SAN FRANCISCO--(BUSINESS WIRE)--Next Wednesday (8/11) is National Safe Digging Day, serving as a reminder to PG&E customers, contractors and anyone digging to call 811 a minimum of two business days prior to starting any digging project, no matter how large or small. 811 is a free service for anyone planning to dig. Utility workers will respond at no cost to you and mark the location of any underground lines. Making that free call will help avoid injuries, property damage and costly repairs.
Warmer weather months see an increase in digging projects, and unfortunately many of those projects are proceeding without a free call to 811 to have underground utilities marked for project sites. In fact, throughout PG&E’s service area of Northern and Central California:
- 57 percent of all third-party dig-ins 2021 have been due to contractors and homeowners failing to call 811 before digging
- In 91 percent of residential/homeowner dig-ins, 811 was not called
- The average cost to repair damaged utility lines for a residential dig-in is $3,500
- Some leading causes of homeowner/residential dig-ins include: building or replacing a fence, gardening and landscaping, planting a tree or removing a stump, sewer and irrigation work and building a deck or patio
As part of 811 Day, PG&E will be conducting 811 Safe Digging Webinars on Wednesday, August 11 at 7:00 A.M. and 3:30 P.M. and on Saturday, August 14 at 9:00 A.M. Customers can join to learn about the 811 process and how to safely dig once all underground lines have been marked. There will also be a live Q&A session as part of each webinar. To access the webinars, visit pge.com/811.
“Calling 811 before your digging project, no matter how large or small, to have the location of underground utility lines marked will help keep you, your families and neighbors safe and connected to essential utility services,” said Joe Forline, senior vice president of Gas Operations for PG&E. “811 is a free service, and calling 811 and digging safely will help both homeowners and contractors avoid costly repair bills that can be in the thousands of dollars.”
Utility lines can be shallow, sometimes only a few inches below the surface, due to erosion, previous digging projects and uneven surfaces. Utility lines need to be properly marked because even when digging only a few inches or digging in a location that’s previously been marked, the risk of striking an underground utility line still exists. A call to 811 is the best safeguard and the first line of defense to preventing strikes on underground utility lines.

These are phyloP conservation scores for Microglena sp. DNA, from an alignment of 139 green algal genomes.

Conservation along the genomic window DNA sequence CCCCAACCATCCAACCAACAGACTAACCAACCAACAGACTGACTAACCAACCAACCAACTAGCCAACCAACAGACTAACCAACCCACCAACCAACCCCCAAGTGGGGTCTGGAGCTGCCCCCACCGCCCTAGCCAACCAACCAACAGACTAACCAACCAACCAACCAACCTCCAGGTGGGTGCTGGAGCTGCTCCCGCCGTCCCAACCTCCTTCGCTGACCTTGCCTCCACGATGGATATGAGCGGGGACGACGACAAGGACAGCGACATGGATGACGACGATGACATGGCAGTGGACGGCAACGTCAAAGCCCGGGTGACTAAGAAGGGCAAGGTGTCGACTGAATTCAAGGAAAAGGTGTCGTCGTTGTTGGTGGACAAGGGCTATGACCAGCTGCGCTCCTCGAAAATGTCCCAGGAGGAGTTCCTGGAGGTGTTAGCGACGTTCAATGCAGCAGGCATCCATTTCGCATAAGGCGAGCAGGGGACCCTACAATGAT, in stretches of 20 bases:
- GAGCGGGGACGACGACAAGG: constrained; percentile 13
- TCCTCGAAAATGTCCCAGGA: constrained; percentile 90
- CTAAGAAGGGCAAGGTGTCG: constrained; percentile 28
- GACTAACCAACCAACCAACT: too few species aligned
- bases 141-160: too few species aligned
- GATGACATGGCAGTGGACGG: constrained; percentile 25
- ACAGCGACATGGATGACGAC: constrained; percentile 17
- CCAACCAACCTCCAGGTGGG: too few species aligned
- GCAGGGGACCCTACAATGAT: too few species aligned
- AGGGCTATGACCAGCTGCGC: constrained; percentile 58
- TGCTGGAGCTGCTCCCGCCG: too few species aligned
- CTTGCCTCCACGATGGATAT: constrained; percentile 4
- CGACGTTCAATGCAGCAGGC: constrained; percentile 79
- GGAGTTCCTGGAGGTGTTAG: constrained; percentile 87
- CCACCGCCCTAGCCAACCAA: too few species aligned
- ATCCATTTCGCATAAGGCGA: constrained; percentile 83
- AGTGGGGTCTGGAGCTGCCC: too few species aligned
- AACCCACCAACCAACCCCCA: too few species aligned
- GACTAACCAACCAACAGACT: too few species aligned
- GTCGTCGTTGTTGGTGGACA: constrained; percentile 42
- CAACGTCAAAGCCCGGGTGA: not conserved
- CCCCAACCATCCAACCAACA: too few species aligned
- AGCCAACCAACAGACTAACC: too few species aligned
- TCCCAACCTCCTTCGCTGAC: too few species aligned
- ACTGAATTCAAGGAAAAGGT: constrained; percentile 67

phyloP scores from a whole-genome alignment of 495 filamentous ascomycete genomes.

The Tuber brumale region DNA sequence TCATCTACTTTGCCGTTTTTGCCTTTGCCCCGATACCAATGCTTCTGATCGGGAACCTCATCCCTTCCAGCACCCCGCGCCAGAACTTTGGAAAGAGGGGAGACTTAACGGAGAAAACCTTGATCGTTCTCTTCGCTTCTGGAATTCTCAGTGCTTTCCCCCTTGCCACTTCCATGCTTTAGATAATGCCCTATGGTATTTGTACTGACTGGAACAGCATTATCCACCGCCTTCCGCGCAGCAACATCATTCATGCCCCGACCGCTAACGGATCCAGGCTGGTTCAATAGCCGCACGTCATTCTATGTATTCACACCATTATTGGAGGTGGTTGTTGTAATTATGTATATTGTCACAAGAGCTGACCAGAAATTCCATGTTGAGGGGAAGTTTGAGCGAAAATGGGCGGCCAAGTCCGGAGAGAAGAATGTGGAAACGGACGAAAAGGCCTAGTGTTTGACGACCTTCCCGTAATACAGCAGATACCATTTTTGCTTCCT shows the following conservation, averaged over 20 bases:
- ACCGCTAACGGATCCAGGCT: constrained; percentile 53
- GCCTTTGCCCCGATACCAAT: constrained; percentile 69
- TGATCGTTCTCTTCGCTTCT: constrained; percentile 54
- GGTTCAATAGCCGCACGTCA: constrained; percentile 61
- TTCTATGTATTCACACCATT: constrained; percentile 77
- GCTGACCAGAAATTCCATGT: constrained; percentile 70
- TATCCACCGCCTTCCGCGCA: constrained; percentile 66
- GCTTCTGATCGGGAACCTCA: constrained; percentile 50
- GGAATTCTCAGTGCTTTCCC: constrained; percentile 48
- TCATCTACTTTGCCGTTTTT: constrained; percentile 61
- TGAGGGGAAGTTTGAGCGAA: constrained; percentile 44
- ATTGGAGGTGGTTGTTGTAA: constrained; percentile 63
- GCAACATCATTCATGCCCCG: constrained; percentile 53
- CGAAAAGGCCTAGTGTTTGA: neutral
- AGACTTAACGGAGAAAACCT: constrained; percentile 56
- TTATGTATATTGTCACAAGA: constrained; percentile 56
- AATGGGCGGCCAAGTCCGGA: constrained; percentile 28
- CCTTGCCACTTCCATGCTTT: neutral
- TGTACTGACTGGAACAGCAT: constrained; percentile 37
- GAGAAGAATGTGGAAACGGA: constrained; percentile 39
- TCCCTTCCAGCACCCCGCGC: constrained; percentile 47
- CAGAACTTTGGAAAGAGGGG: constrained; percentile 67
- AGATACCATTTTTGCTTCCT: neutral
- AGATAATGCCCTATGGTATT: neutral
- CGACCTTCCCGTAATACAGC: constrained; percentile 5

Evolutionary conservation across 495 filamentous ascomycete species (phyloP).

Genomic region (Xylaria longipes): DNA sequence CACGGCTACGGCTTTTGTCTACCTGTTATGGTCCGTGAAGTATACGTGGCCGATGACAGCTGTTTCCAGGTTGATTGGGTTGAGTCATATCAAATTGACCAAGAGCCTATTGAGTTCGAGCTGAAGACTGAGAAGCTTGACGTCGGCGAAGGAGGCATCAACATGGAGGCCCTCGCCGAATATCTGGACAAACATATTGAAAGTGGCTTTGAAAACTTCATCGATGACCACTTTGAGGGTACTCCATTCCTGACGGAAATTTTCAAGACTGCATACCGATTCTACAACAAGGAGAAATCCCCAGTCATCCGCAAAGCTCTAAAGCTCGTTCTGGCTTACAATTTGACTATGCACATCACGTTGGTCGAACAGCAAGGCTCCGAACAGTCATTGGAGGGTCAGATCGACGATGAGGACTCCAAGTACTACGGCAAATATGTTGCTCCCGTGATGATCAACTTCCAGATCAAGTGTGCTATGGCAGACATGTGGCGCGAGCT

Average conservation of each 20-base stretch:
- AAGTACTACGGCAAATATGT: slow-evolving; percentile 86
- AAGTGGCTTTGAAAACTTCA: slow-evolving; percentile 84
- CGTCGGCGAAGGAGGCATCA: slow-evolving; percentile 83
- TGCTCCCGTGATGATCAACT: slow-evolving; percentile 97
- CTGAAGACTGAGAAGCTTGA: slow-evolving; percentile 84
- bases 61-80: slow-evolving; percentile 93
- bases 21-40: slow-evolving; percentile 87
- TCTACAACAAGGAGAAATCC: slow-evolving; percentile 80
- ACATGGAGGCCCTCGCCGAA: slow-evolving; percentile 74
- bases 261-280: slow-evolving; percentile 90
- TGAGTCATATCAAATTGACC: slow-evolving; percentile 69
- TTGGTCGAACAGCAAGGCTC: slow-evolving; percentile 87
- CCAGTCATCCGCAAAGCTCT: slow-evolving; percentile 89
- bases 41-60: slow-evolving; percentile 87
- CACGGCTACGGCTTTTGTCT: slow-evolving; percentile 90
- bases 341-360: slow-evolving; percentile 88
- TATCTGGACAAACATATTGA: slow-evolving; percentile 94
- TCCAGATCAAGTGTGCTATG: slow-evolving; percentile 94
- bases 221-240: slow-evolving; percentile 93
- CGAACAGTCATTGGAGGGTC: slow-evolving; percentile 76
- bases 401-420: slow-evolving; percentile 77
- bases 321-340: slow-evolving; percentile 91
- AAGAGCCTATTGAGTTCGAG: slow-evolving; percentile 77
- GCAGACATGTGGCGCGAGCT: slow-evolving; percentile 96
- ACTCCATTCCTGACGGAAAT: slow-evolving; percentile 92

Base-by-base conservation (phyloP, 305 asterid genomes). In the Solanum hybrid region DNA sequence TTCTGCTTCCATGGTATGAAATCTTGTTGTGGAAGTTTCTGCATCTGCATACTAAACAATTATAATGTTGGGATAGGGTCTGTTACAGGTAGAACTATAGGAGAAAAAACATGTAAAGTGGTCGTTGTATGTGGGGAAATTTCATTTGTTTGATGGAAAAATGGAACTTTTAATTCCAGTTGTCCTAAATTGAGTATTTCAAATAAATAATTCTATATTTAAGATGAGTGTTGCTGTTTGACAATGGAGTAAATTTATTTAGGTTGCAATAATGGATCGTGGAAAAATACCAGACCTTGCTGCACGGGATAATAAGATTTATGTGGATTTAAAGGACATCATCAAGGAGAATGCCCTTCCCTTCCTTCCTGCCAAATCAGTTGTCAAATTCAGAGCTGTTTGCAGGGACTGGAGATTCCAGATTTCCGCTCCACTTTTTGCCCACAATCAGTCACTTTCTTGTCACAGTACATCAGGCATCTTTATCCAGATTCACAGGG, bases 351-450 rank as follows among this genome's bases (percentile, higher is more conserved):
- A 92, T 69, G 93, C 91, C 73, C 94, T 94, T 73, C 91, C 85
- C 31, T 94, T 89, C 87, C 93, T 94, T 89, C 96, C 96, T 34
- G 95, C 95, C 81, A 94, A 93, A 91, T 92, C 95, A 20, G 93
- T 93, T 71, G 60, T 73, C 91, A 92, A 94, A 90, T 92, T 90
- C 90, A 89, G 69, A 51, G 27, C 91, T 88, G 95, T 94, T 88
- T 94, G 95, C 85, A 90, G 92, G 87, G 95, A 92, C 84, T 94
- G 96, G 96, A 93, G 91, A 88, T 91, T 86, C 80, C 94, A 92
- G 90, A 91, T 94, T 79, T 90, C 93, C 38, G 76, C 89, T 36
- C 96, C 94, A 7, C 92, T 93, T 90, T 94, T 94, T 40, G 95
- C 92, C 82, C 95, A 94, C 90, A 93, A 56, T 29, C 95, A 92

When calling 811, homeowners and contractors are connected to USA North, the local one call center, which notifies the appropriate utility companies of their intent to dig. Requests for a single address can also be made online at 811express.com. Professional locators then arrive at the digging site to mark the approximate locations of underground lines with flags, spray paint or both. Underground Service Alert of Northern/Central California and Nevada (USA North) is staffed 24 hours a day, seven days a week, and will provide Spanish and other translation services.
- In 2020, there were over 1,400 third-party dig-ins on PG&E’s underground infrastructure across Northern and Central California.
- Of the over 1,400 dig-ins, nearly 800 resulted from not using 811 to have gas and electric lines marked in advance.
- Of the third-party (customers or construction crews) dig-ins to PG&E’s lines in 2020, residential dig-ins accounted for 31%.
- In 91% of residential dig-ins, 811 was not called in advance.
PG&E safe digging tips
- Mark project area in white: Identify the digging location by drawing a box around the area using white paint, white stakes, white flags, white chalk or even white baking flour.
- Call 811 or submit an online request a minimum of two working days before digging: Be prepared to provide the address and general location of the project, project start date and type of digging activity. PG&E and other utilities will identify underground facilities in the area for free. Requests can be submitted a maximum of 14 days prior to the start of the project.
- Dig safely: Use hand tools when digging within 24 inches of the outside edge of underground lines. Leave utility flags, stakes or paint marks in place until the project is finished. Backfill and compact the soil.
- Be aware of signs of a natural gas leak: Smell for a “rotten egg” odor, listen for hissing, whistling or roaring sounds and look for dirt spraying into the air, bubbling in a pond or creek and dead/dying vegetation in an otherwise moist area.
Pacific Gas and Electric Company, a subsidiary of PG&E Corporation (NYSE:PCG), is a combined natural gas and electric utility serving more than 16 million people across 70,000 square miles in Northern and Central California. For more information, visit pge.com and pge.com/news.